Eating disorders: Livewire reporter shares personal journey


Cassidy Klock

On April 27, I ate an English muffin, scrambled eggs with cheese and bacon slices for breakfast. This is a common breakfast I eat during my recovery journey.

According to the American Academy of Child and Adolescent Psychiatry, in the United States, as many as 10 out of 100 young women suffer from an eating disorder. Along those lines, eating disorders can also be linked with depression, anxiety and body image issues. These disorders can also occur in men but less often.

According to, disorders can range from binge eating to anorexia and everything in between. Some of the most common eating disorders in teens are anorexia, bulimia nervosa and binge eating disorder. 

The National Eating Disorders Association (NEDA) states that some early signs of eating disorders include: 

  • Dramatic weight loss or weight gain 
  • Hiding wrappers of food or refusing to eat in front of others
  • Making frequent comments about feeling “fat” or overweight despite weight loss
  • Seeming concerned about eating in public
  • Denying feeling hungry
  • Constantly exercising 

Personally, I struggle from an eating disorder, and I know I’m not alone. I feel teens are too scared to talk about things like this, which in my opinion, should be changed. Teens should be able to speak out about this, without feeling judgement. Lots of  times, when I do work up the courage to  talk about my disorder, I get someone saying, “Well you could try cutting back on food and exercising more.”  

I feel eating disorders are so much more than what they seem, and hearing things like that makes me feel like my disorder just “Is not a big deal.” People who don’t suffer from a disorder may know the concept but not what’s going on in the mind of the person struggling.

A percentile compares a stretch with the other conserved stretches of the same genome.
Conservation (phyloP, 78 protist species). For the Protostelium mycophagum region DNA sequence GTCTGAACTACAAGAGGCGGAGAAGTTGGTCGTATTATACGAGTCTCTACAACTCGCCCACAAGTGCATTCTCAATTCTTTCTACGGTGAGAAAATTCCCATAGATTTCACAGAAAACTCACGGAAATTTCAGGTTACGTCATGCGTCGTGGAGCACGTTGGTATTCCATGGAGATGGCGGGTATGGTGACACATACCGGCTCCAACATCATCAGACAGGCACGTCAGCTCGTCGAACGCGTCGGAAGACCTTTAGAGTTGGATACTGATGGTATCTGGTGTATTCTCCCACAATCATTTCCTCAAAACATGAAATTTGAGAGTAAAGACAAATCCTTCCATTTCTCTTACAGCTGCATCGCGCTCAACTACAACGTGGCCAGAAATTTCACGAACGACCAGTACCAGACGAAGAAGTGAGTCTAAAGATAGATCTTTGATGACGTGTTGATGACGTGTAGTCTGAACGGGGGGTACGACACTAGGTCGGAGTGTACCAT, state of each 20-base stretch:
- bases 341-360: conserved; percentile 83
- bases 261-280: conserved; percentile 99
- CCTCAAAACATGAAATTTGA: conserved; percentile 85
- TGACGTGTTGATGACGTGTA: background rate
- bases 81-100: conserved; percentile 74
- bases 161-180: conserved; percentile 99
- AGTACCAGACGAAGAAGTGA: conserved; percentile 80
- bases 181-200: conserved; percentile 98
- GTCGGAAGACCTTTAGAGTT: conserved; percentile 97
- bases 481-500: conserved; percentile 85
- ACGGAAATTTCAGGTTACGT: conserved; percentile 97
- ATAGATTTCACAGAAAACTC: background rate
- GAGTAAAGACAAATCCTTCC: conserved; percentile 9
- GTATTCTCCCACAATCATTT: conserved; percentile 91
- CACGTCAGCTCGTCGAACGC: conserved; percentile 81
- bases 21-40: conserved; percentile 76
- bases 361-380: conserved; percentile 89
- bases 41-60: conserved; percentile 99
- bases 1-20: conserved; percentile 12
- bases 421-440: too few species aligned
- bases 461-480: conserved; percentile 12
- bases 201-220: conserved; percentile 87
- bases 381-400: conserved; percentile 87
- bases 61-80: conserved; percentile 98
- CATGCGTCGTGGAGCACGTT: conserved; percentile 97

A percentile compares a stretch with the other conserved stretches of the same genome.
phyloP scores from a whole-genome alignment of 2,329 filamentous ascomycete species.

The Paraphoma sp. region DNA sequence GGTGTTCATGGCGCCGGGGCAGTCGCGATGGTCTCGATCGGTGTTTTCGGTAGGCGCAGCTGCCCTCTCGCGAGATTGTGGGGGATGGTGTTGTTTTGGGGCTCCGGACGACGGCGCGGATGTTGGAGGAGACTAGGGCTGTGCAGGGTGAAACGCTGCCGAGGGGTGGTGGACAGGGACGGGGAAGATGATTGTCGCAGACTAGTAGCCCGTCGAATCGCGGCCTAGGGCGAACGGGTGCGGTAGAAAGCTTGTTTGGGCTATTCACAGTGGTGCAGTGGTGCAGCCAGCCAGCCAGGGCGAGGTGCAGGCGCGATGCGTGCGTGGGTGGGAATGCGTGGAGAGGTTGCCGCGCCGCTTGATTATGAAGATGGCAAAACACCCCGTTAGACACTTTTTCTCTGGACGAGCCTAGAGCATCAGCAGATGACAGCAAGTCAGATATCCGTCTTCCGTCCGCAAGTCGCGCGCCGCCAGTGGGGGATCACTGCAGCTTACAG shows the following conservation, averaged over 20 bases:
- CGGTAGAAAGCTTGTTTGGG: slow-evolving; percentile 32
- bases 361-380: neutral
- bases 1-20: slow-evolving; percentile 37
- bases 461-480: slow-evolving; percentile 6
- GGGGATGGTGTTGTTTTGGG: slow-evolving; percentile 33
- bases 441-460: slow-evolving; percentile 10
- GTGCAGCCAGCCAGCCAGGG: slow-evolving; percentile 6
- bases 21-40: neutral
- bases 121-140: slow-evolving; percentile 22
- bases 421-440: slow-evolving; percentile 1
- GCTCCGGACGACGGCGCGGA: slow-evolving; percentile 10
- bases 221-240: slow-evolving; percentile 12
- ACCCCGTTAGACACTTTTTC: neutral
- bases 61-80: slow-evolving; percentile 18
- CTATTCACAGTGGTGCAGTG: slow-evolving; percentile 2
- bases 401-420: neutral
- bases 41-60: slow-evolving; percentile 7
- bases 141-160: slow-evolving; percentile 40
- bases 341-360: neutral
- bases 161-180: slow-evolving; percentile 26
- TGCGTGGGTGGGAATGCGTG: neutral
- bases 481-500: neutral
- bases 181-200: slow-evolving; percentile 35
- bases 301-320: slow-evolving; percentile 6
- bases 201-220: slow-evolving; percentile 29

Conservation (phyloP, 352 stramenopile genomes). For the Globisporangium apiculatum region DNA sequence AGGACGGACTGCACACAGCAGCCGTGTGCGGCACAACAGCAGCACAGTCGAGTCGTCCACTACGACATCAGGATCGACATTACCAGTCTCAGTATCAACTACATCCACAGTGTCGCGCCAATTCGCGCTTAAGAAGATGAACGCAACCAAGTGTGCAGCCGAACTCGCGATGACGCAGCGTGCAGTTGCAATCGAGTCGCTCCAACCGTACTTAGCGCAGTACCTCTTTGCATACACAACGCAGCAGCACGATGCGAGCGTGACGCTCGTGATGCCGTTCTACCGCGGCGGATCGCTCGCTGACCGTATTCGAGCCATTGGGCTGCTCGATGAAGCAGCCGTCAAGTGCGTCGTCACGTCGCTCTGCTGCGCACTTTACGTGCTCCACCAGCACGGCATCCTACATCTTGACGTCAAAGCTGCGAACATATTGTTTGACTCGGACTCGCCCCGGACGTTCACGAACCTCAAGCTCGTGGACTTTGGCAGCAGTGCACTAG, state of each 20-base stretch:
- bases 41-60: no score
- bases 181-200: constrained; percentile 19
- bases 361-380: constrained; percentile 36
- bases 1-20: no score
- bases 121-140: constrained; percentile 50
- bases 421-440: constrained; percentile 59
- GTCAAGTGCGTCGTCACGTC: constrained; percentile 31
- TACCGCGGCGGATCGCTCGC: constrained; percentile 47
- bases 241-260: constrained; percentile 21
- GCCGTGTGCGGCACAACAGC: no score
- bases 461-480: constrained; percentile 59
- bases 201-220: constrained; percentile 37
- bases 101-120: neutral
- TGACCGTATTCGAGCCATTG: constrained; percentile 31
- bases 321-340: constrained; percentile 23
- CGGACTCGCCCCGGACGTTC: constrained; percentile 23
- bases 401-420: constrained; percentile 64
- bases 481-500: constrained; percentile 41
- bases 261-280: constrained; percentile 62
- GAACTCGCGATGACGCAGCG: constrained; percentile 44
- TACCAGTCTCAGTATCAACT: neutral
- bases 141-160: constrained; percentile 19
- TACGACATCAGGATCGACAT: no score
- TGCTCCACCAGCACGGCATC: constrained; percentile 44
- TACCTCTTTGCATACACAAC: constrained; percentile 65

According to Alsana, some of the things that go on in the mind of a child with an eating disorder are hard to understand. Others may not understand why a person would constantly want to starve themselves or feel the need to purge after a meal. 

Some personal battles I’ve had to struggle with in my own mind are only eating dinner or even sometimes not eating at all throughout the day. I would often have a feeling of sickness/emptiness in my stomach that oddly felt comforting. I would feel that even if my stomach was full of healthy foods, I was a failure. I would hide wrappers, avoid eating in front of people and it even went so far that I would walk out the back door of my house in the mornings, so I would not have to walk through the kitchen and be tempted to eat breakfast.

According to NEDA some treatments of eating disorders are rehab and therapy. 

Coming to terms with my disorder. I constantly found myself denying it, even though I had most of the symptoms. Along with that, telling my mother was probably the hardest part. I did not want to worry her, but I had no choice. My mental health was coming into the situation, and I finally realized I needed help. My mother was very supportive. When I finally decided to tell her was when she noticed I wasn’t eating in front of anyone no matter where we went.  We sat down and talked about our options. We decided therapy would be the best option. 

Eating disorders should not be overlooked. In my opinion, it’s not simple. Other teens can also play a part in the overall feeling of an eating disorder. Some teens walk through the doors of their school worried about if they are going to be called “fat” or “anorexic.” 

From my experience, I recommend looking into eating disorders as soon as the first sign occurs. I constantly wish I would have come to terms with mine sooner so it wouldn’t have gotten to the extent it did. I could have saved myself from so much discomfort and pain if I would have just told someone. 

One thing I personally wish I could tell everyone is they aren’t alone. Millions of people in the world are struggling with an eating disorder just like them. Their disorder may take time to reverse, but it is reversible. And to all the people who know someone who is struggling, I wish I could tell them that sometimes all that person needs is someone to listen, not advice. From my personal experience, I’ve felt so much more comfort from one of my friends just listening to me, instead of trying to give me tips on how to deal with my disorder.